For land tax purposes, trusts can be divided into six categories:

    • special trusts
    • fixed trusts
    • superannuation trusts
    • trusts created by a will
    • concessional trusts
    • charitable trusts
    A special trust is a trust where the trustee is the only person who meets the definition of ‘owner’ for land tax purposes, and the beneficiaries are not considered to be owners. If a trust does not meet one of the following trust definitions, it is a special trust. Examples of special trusts include most family trusts, discretionary trusts, some unit trusts and some trusts created by a will.

    The land tax threshold does not apply to special trusts, which are taxed at a flat rate of 1.6 per cent for amounts up to the premium land tax threshold and then at 2 per cent thereafter.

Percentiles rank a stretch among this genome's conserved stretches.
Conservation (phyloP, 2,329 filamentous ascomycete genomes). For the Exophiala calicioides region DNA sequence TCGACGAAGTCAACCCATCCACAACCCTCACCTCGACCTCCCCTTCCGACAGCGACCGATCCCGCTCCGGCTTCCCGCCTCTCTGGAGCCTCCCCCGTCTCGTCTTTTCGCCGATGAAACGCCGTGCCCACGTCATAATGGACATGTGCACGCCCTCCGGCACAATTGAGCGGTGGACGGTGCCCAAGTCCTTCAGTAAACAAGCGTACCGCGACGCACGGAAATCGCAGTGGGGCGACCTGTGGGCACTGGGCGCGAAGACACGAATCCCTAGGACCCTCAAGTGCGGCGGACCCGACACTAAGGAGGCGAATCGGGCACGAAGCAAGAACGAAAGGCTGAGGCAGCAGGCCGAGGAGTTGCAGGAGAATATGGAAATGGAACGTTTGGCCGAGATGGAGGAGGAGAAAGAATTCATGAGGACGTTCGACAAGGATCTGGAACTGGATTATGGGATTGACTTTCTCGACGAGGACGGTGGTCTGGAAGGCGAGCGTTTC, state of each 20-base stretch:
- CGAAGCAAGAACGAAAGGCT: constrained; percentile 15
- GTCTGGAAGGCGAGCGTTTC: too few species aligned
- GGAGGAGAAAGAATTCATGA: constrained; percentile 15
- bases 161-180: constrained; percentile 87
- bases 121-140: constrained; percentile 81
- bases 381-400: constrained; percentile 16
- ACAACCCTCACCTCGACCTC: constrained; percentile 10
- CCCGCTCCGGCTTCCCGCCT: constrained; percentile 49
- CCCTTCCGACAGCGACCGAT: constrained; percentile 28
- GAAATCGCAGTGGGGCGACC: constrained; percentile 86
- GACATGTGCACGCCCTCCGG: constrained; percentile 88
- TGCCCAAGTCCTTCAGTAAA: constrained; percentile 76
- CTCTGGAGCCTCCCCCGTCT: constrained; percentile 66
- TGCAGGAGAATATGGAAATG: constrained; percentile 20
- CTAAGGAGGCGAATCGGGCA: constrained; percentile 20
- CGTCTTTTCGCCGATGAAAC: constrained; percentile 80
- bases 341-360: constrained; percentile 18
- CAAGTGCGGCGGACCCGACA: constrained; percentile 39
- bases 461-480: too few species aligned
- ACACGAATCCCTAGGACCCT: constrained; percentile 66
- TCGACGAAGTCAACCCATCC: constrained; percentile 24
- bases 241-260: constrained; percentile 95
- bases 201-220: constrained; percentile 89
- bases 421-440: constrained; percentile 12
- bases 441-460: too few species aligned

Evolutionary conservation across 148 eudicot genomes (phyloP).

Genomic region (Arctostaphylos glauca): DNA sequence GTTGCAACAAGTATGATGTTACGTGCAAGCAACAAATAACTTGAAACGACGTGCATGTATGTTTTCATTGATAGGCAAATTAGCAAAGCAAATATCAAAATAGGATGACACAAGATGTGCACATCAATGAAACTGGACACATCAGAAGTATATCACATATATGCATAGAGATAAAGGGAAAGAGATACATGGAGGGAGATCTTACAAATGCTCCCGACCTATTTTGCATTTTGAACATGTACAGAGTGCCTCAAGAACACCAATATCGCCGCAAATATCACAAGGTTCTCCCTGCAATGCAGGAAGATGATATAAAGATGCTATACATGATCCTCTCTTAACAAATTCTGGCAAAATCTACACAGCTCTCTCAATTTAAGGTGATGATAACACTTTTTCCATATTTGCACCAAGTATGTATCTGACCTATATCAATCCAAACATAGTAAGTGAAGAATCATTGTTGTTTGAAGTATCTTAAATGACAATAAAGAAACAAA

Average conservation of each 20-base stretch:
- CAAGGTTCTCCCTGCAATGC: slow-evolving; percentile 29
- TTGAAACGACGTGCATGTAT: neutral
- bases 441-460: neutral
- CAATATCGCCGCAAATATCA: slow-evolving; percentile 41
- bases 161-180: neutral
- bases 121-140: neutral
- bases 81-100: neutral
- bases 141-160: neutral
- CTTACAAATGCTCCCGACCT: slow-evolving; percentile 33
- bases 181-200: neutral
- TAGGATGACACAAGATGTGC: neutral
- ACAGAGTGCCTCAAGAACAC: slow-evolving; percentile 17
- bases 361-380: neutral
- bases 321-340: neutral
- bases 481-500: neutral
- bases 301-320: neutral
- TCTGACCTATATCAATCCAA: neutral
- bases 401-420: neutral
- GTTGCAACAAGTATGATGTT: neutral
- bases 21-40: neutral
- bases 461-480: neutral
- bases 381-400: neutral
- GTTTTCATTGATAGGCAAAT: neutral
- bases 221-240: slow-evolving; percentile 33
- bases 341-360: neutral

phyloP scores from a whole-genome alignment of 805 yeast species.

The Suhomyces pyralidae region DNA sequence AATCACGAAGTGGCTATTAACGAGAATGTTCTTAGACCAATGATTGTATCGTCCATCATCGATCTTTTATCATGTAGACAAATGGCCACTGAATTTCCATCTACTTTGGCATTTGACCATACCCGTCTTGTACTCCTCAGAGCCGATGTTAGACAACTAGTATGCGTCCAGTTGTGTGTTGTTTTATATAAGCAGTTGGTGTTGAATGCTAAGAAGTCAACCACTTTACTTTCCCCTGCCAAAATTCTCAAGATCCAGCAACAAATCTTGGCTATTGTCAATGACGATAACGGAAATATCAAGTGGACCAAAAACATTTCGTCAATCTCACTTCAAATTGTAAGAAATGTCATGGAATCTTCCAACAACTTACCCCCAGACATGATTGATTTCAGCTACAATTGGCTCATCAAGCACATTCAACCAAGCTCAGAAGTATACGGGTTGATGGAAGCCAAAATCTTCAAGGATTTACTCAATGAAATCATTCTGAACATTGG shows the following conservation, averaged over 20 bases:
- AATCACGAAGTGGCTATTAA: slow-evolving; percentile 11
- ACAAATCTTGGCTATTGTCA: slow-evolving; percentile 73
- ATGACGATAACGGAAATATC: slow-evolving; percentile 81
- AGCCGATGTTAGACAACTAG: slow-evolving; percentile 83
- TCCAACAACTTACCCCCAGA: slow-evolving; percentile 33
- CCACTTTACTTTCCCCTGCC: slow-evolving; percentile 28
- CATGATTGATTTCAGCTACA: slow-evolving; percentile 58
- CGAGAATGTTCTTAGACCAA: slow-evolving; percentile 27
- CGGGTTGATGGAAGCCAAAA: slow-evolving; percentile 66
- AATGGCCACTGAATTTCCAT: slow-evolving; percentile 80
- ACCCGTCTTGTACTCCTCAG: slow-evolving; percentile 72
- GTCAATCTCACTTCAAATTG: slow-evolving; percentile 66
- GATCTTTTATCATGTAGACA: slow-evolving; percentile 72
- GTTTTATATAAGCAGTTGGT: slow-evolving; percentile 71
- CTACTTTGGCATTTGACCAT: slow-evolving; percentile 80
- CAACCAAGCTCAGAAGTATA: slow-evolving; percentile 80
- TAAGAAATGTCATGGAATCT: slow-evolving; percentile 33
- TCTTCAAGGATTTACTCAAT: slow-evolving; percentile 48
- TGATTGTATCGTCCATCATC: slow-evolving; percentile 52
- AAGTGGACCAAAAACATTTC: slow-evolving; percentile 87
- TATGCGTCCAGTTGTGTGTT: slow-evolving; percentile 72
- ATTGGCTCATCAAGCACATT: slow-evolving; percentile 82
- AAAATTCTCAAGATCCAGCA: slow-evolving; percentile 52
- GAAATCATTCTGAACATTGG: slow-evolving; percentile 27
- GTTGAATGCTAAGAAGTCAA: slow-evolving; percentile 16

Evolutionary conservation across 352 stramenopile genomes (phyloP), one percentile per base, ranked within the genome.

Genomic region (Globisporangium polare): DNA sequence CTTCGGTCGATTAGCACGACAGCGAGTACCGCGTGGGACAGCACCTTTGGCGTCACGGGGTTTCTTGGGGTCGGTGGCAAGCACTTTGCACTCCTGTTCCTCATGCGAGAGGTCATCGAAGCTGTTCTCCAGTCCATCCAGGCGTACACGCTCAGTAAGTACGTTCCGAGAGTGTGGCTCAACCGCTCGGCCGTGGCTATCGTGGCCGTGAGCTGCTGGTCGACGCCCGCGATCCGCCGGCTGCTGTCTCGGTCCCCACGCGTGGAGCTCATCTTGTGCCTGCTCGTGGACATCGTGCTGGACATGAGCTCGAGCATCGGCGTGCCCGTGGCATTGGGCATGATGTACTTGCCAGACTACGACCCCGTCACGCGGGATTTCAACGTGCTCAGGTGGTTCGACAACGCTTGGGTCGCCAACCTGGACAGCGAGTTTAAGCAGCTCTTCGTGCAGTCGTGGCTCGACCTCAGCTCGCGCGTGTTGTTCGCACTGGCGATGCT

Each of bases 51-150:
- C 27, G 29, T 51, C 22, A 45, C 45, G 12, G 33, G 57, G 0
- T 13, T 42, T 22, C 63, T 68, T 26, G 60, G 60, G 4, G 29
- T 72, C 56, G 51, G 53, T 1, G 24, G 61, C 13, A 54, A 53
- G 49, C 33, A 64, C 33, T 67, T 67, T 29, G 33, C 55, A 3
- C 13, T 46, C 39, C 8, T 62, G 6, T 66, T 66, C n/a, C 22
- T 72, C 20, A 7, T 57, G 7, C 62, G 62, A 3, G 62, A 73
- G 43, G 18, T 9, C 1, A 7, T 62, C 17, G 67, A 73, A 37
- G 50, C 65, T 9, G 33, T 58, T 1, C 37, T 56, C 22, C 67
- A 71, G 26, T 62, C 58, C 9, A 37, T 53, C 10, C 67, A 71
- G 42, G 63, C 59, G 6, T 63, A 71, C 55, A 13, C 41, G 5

The following trusts receive the land tax threshold:

    A fixed trust is a trust where the beneficiaries are considered to be owners of the land at the taxing date of midnight 31 December. This is because they are presently entitled to the income and capital of the trust and these entitlements cannot be varied by the trustee in any way. Fixed trusts include some unit trusts and bare trusts.


    Seek your own qualified advice.
     
  7. Lacrim

    Lacrim Well-Known Member

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    That's what I'm doing. Land tax in NSW is a massive rort.
     
  8. Simon Hampel

    Simon Hampel Founder Staff Member

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    ... and there are calls to reduce stamp duties and replace them with more land taxes :eek:
     
  9. Terry_w

    Terry_w Solicitor, Finance Broker, CTA Business Member

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    No, trusts don't (except for some limited cases).

    But companies are a separate legal person and so can get their own land tax threshold. Related companies are aggregated and may be considered part of a group and get just 1 threshold.
     
  10. Simon Hampel

    Simon Hampel Founder Staff Member